InterNations: “The Best & Worst Places for Expats in 2015”
Travelbook: “The 12 best countries to work and live in“ (in German only)
Do you have a check list to work through before changing location?
- It’s important to be well prepared, to get information in advance – for example, through internet forums or by reading a book about the country you're heading for. If possible, it’s good to go and visit the place you’ll be working.
- And you should get help. There are many people and institutions that are glad to provide assistance and that have some good tips. People should definitely make use of this support!
- And it’s important to have a long-term plan. What are the prospects of a return? How long do I want to do this for?
“It's important to regularly review your life and goals”
What concrete advice do you have for someone who wishes or has to go abroad in a professional capacity?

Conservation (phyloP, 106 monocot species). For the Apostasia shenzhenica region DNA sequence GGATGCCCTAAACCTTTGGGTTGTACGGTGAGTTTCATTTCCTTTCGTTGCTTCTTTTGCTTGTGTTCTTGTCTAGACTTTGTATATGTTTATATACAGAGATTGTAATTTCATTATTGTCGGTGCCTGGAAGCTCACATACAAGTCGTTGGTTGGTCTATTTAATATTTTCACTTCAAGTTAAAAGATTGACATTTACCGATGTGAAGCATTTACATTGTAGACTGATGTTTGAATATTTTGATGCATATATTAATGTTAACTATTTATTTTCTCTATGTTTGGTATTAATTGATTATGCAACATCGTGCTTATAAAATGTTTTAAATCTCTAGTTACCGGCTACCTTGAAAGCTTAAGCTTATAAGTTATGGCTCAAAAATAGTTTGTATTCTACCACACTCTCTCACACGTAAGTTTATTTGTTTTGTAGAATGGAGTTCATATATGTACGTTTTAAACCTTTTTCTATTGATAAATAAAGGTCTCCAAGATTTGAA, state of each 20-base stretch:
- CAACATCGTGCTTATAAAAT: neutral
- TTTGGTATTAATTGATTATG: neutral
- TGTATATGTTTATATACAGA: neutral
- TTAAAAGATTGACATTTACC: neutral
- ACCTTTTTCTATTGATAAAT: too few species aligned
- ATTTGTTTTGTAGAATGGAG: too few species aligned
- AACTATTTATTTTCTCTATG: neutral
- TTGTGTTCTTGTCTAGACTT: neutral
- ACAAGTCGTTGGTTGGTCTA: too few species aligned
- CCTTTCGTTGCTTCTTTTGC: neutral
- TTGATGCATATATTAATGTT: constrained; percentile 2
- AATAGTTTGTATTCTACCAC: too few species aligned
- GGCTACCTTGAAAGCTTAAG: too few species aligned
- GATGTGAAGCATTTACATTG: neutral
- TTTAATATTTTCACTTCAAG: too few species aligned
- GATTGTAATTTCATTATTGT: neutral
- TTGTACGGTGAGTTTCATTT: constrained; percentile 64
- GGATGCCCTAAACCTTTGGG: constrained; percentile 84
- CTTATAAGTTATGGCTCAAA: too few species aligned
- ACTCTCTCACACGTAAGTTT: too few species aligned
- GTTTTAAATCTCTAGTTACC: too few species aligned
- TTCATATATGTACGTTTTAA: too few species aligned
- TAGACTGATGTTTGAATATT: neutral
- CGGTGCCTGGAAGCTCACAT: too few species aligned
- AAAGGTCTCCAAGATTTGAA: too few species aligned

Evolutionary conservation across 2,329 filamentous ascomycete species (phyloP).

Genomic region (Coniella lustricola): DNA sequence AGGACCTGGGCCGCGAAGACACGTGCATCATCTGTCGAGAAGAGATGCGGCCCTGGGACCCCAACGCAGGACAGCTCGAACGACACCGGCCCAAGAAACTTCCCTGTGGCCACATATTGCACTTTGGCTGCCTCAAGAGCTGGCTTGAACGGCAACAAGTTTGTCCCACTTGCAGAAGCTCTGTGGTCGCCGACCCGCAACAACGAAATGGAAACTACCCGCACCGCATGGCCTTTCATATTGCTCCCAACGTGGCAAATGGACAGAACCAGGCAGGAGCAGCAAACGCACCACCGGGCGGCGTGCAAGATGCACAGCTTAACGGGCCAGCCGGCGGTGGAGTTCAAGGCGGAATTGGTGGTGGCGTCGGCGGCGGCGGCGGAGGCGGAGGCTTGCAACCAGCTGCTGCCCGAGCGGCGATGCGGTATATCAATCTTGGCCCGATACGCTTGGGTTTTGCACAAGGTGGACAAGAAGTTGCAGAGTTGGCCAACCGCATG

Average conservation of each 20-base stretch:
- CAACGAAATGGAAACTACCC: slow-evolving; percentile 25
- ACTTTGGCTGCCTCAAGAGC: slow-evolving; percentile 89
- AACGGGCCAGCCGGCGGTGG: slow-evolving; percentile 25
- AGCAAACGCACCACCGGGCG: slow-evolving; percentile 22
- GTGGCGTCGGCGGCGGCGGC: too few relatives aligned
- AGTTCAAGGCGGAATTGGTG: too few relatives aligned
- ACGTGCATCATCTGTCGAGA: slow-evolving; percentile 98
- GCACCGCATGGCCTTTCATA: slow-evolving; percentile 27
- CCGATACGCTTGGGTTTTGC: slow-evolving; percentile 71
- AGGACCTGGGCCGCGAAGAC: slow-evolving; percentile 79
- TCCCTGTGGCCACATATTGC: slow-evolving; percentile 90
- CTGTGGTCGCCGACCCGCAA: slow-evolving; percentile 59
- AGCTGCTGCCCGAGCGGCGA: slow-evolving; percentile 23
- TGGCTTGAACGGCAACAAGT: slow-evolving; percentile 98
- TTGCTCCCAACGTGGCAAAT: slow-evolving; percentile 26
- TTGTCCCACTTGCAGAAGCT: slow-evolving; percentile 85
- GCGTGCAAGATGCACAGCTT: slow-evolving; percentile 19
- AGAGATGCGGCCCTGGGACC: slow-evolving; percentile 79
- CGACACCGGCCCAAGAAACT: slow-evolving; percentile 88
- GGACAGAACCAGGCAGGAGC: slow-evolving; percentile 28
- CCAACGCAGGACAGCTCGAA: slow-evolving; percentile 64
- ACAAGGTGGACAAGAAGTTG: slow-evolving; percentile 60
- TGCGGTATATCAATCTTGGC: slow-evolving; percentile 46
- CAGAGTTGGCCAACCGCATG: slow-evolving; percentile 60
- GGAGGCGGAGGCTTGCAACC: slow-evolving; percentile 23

Florian Schneider: They should ask themselves how they really feel about it deep down: Am I open to foreign cultures and something new? People need to know where they’re coming from and where it is they want to be in the longer term. Furthermore, they shouldn't measure their country of destination and their home country by the same standards. So much is just so different and needs to be judged differently and accepted – if you don’t do that you won’t be happy abroad.
The most important thing however is that you regularly review your life and goals. I do that every three years at least and then set myself a new goal that I want to achieve over the next three-year period. Up till now, I’ve always been able to aim for a move up the career ladder in Moscow. That’s why I’ve been here for nearly 15 years now. But I always like to keep my options open with regard to returning home.
Join in the discussion!
Would you like to work abroad? Or have you already made your professional mark abroad? What kind of experience did you make? Tell us about your challenges and successes and pass on some tips for others who would like to follow suit in our Community group “Spotlight on Jobs & Careers”!